In that case, how are you planning to get more international students to come to Wits University?

Well, we are planning to do some partnerships with universities in Moscow and in Saint Petersburg, based on a fee-waiver. So what happens is a student from, say, Moscow comes to Wits for free, without having to pay for the education or accommodation; all they must pay for is the air fare to get to South Africa. In exchange for that, we send one student from our university to Moscow on the same terms. We do this with other universities in Europe and North America, and now we’re starting to do it with the BRICS countries.

Wits University has quite a number of schools and faculties. Could you say that it has an orientation towards a certain sphere of knowledge?

Fifty percent of all our students are in the STEM – Science, Technology Engineering and Mathematics education. We have a very strong medical school and we are quite strong in the humanities – international relations, sociology, and so on. We also do a lot of nuclear physics research with universities in Russia. I would say the technical sphere is definitely more developed.


As I know, the University of the Witwatersrand has just reached an agreement with the Student Representative Council (SRC) concerning the protests all over the country. Could you elaborate?

In South Africa universities are public, but the students still have to pay fees. Generally, it’s the middle class and the richer people who can go to university, so people from families with lower income have to depend on scholarships. Our academic year starts in January and ends in December and at this time of the year people are planning their budget. Most universities decided to raise the education fees by about 10,5%, while the inflation rate is only 6%, and the students at Wits just wouldn’t have it. They started the movement, followed immediately by the University of Cape Town and then others. Another issue for them is that roughly 10 years ago the universities started outsourcing workers like gardeners, cleaners, security and so on. What happened was they were fired from the universities and then got hired by another company, which now provides these services to the university. The problem is that these workers lost a lot of their benefits, for example, the children of the staff could study for free. Now they cannot do that because they are technically no longer employed by the university. Apart from that, the universities haven’t really transformed during the 21 years of democracy in the country. The curriculum hasn’t changed, the professoriate isn’t being transformed, and there are still more white professors than black. All in all, there are five main points they are protesting about: the fees, the outsourcing, racial issues, the curriculum and the way the university is actually controlled. The students want to have more say in the way everything is ran, more representation in the council. And right now only one issue is solved – the fee issue: studies were resumed on Wednesday. The final exams start next week so students decided to take them now instead of losing the whole year. But even though they will come to class, they are still set on fighting for the other issues.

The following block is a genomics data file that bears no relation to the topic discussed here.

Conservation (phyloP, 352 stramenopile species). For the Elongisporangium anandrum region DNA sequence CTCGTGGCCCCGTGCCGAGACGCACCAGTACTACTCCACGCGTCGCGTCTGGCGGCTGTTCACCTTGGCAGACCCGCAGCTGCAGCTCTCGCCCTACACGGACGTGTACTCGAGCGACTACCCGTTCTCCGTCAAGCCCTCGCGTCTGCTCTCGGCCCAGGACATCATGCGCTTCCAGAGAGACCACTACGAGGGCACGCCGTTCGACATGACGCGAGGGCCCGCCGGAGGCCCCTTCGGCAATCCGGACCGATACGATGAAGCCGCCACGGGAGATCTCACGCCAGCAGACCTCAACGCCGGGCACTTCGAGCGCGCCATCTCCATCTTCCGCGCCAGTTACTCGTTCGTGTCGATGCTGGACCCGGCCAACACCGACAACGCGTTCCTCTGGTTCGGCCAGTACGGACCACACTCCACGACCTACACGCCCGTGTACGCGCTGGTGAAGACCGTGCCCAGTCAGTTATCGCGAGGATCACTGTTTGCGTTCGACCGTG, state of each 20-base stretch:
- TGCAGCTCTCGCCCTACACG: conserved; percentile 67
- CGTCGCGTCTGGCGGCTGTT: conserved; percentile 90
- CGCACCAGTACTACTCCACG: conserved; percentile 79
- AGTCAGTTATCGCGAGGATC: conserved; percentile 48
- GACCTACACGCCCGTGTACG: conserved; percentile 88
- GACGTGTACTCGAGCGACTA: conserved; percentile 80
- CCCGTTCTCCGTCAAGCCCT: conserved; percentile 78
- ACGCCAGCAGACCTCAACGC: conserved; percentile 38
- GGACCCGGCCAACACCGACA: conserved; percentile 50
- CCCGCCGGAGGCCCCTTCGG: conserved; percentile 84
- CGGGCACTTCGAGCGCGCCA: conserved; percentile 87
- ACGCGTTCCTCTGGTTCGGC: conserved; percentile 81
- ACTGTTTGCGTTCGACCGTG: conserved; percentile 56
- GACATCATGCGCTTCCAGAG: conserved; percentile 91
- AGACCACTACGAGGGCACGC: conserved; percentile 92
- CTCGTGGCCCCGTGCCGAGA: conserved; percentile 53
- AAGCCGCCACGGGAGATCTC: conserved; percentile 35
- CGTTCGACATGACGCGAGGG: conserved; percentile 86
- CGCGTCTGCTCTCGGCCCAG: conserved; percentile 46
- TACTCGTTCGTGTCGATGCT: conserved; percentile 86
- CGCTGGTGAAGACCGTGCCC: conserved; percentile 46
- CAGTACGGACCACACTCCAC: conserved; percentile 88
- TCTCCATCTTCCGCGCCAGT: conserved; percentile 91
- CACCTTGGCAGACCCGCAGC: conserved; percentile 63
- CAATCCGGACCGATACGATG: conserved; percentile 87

This is the biggest student protest in South Africa in all the 21 years of democracy. Would you say that it shows that higher education is more important now than it was before, a bigger issue?

Not only that. First of all it shows that students have finally realized that they have a vital role to play in the country. Up until a month ago, the students were very apathetic. You see, people generally assume that if everything seems to be going well, one doesn’t have to do anything. But now the students have come to realize their power. The youth of South Africa are finally beginning to voice opinions and their concerns about things.